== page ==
Home > Legal Library > Advanced Search > Search Results









Join Matindale-Hubbell Connected



Sunstein Kann Murphy & Timbers LLP Boston, MA Document Search Results (8)

 

Sort by:
Sponsored Results

HTMLYet Again, the Supreme Court Narrows Patent Eligibility, This Time Targeting Computer-Related Inventions
Bruce D. Sunstein; Sunstein Kann Murphy & Timbers LLP;
Legal Alert/Article
October 10, 2014, previously published on July 1, 2014
In the wake of its decisions denying eligibility for patent protection to diagnostic procedures (Mayo Collaborative Services v. Prometheus Laboratories, 2012), and isolated genomic DNA (Association for Molecular Pathology v. Myriad Genetics, 2013), the Supreme Court has denied patent eligibility to...

 

HTMLSupreme Court Sinks Nautilus, Reformulates the “Definiteness” Requirement for Patents
Thomas J. Tuytschaevers; Sunstein Kann Murphy & Timbers LLP;
Legal Alert/Article
July 21, 2014, previously published on June 2014
In yet another rejection of prevailing norms for determining patent validity, the U.S. Supreme Court refined the standard by which courts assess the clarity of patent claims. Until now, a patent claim was deemed insufficiently clear, and therefore invalid for indefiniteness, only if a court found...

 

HTMLSupreme Court Rejects Inducement Liability Where There’s No Direct Infringer
Kerry L. Timbers; Sunstein Kann Murphy & Timbers LLP;
Legal Alert/Article
July 21, 2014, previously published on June 2014
The issue of “divided infringement” — where multiple parties “share” infringement by performing different steps of a method claim — has vexed the courts of late, with the Federal Circuit see-sawing between two very different interpretations of the patent law. The...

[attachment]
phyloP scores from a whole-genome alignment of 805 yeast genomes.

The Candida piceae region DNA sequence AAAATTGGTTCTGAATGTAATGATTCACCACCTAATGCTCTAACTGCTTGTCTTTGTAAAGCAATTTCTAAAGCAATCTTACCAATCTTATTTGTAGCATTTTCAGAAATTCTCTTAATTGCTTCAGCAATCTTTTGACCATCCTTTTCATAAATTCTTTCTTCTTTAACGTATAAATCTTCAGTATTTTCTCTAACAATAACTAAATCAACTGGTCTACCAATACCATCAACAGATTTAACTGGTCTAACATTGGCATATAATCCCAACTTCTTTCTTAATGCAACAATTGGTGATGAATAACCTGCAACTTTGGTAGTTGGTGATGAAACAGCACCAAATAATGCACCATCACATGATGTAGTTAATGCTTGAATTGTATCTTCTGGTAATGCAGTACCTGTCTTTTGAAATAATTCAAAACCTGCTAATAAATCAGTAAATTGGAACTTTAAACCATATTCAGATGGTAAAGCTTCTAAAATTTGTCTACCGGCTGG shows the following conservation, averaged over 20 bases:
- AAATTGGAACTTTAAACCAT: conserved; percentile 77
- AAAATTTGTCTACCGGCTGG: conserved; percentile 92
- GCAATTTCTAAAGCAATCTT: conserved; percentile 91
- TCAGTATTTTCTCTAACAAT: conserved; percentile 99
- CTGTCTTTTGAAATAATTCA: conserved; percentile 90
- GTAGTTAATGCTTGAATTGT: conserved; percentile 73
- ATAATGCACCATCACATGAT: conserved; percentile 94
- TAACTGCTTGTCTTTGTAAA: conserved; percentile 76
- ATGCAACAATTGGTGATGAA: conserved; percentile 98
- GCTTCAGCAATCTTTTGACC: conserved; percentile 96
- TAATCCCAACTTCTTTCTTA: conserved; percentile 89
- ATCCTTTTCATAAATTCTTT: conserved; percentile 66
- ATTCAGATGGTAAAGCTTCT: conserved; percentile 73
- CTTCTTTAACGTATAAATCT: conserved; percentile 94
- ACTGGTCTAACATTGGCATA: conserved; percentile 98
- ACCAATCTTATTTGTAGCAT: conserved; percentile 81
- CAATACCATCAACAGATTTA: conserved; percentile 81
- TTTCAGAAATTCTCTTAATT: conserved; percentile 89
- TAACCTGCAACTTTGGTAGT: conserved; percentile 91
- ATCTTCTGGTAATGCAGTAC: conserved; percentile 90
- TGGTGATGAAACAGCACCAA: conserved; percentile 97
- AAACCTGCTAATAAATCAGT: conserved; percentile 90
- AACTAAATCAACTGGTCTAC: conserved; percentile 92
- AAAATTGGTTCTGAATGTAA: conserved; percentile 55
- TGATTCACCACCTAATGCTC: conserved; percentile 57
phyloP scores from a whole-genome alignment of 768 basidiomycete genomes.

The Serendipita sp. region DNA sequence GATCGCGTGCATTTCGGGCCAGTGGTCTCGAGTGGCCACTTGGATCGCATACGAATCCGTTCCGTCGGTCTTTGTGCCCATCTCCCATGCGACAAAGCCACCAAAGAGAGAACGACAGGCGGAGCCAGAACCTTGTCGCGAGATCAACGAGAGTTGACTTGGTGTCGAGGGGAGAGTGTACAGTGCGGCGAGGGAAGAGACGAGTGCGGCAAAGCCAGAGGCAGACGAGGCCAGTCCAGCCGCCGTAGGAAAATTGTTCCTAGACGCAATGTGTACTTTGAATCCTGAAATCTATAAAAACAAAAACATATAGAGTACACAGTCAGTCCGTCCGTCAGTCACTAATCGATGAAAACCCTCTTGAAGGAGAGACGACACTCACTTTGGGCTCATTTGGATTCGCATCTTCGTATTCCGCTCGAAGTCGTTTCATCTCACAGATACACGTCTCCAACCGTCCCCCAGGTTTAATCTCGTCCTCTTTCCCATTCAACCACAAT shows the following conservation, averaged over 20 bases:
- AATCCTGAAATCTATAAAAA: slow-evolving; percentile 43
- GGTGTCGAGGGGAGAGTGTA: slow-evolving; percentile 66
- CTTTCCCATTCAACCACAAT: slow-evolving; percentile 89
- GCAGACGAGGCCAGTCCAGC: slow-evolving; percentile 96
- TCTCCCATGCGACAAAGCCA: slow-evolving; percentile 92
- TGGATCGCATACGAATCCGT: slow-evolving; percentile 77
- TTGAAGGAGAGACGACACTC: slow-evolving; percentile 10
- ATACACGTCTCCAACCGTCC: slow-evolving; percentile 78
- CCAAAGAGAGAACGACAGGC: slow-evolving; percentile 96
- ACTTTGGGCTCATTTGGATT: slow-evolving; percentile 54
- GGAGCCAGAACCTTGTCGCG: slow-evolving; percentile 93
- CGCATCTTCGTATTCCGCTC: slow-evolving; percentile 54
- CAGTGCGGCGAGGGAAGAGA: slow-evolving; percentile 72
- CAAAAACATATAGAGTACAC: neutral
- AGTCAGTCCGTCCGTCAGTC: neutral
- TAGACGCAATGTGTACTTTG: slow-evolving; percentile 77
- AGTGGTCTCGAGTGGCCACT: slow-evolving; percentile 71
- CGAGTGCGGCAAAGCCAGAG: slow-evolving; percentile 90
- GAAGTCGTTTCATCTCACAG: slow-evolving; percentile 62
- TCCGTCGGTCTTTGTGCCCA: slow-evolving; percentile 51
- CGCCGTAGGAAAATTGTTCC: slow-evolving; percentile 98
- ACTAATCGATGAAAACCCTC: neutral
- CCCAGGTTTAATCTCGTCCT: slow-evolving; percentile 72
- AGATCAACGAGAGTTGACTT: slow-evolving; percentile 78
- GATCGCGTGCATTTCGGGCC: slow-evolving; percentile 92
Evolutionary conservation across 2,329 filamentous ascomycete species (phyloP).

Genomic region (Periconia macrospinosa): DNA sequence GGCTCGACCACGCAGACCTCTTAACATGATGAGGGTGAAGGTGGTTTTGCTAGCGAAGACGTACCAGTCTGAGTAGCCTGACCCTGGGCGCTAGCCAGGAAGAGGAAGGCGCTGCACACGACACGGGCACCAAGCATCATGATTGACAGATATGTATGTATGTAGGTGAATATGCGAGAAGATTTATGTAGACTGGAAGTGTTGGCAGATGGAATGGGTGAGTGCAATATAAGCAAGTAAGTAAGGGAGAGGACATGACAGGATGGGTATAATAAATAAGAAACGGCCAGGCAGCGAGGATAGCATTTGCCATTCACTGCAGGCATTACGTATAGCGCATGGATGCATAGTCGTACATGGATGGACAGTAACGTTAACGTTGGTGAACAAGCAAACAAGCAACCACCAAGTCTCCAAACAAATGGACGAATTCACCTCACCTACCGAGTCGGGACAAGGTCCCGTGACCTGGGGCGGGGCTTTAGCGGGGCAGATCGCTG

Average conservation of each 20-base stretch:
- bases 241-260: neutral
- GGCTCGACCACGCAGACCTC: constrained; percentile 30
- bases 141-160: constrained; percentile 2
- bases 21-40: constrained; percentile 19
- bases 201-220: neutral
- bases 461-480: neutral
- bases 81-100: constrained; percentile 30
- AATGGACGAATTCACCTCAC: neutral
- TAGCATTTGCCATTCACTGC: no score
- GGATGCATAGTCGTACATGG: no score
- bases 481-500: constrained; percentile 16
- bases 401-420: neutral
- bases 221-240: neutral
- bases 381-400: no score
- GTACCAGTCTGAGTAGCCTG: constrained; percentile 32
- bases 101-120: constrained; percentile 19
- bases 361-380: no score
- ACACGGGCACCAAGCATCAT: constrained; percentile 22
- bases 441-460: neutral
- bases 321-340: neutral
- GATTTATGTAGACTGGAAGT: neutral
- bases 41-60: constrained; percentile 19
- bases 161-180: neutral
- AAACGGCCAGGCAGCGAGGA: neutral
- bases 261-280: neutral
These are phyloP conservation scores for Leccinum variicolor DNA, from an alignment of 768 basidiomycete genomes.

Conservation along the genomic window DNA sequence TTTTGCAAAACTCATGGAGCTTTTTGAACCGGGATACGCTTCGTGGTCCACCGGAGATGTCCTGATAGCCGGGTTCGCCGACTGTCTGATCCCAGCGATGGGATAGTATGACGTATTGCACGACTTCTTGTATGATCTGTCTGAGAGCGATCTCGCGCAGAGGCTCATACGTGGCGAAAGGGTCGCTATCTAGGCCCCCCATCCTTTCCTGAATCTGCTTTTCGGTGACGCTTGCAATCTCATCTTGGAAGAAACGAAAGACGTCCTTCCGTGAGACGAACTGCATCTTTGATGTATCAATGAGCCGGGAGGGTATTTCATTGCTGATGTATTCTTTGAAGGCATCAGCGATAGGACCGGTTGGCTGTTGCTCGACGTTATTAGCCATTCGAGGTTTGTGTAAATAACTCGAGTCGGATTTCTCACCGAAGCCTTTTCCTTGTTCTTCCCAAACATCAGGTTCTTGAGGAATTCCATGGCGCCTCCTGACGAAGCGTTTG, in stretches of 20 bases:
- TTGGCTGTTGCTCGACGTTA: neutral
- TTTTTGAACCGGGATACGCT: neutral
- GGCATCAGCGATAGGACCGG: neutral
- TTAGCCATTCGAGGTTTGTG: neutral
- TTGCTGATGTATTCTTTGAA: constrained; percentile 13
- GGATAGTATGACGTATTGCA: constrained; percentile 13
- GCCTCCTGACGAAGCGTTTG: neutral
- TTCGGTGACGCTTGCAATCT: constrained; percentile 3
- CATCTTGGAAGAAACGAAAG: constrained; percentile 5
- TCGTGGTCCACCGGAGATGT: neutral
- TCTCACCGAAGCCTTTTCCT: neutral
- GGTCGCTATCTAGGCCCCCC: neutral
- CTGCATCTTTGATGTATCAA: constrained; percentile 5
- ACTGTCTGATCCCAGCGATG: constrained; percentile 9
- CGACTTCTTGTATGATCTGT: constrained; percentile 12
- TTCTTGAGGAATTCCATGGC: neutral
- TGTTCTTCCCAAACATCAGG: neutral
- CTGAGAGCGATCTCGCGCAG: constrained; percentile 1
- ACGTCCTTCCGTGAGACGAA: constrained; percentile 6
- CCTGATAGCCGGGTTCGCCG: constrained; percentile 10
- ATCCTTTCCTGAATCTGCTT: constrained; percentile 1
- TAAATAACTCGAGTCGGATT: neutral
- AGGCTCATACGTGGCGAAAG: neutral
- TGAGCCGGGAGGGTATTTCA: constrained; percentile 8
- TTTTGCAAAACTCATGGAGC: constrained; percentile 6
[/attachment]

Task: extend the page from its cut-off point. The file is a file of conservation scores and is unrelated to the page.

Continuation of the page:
HTMLFTC Rule Targeting Pharma Licenses Is Upheld by Federal Judge
Jordana Goodman; Sunstein Kann Murphy Timbers LLP;
Legal Alert/Article
July 21, 2014, previously published on June 2014
Last November, the Federal Trade Commission (“FTC”) announced a rule requiring advance notice of proposed exclusive patent license agreements in the pharmaceutical industry that exceed $75.9 million in value. Upon receipt of such a notice, the FTC or the Justice Department may then...

 

HTMLThe Supreme Court Bans Aereo’s Service: An Odd Decision With an Odd Rationale
Timothy M. Murphy; Sunstein Kann Murphy & Timbers LLP;
Legal Alert/Article
July 21, 2014, previously published on July 1, 2014
Last week the Supreme Court decided, in American Broadcasting Companies, Inc. v. Aereo, Inc., that Aereo was infringing the copyrights of the television broadcasters. This decision was not a surprise in light of the comments of the justices during the April oral argument, which I discussed in...

 

HTMLContrary to Common Belief, Patents Can Survive Validity Challenges at the Patent Office
John J. Stickevers; Sunstein Kann Murphy & Timbers LLP;
Legal Alert/Article
June 3, 2014, previously published on May 2014
The America Invents Act, which went into effect September 2012, introduced new proceedings for challenging a patent before the U.S. Patent and Trademark Office. Inter partes review (“IPR”) is one such proceeding. In the short time that IPRs have been available, more than 1000 petitions...

 

HTMLLitigator’s Perspective: Winning Party in Patent Litigation Can Now More Easily Recover Attorneys’ Fees
Brandon Scruggs; Sunstein Kann Murphy & Timbers LLP;
Legal Alert/Article
June 3, 2014, previously published on May 2014
The Patent Act’s fee-shifting provision allows trial judges to award attorneys’ fees to the prevailing party in patent litigation in “exceptional cases.” Last month, the U.S. Supreme Court issued decisions in two cases on this subject, loosening the meaning of...

 

HTMLGreater Than the Sum of Its Parts: Patent Protection is Available for Combinations
William R. Childs; Sunstein Kann Murphy & Timbers LLP;
Legal Alert/Article
June 3, 2014, previously published on May 2014
Someone walks into your office and asks: Is it possible to patent a combination of known compounds based on an unexpected synergy between them? The answer remains ‘yes,’ and you should consider citing Sanofi-Aventis v. Glenmark in support.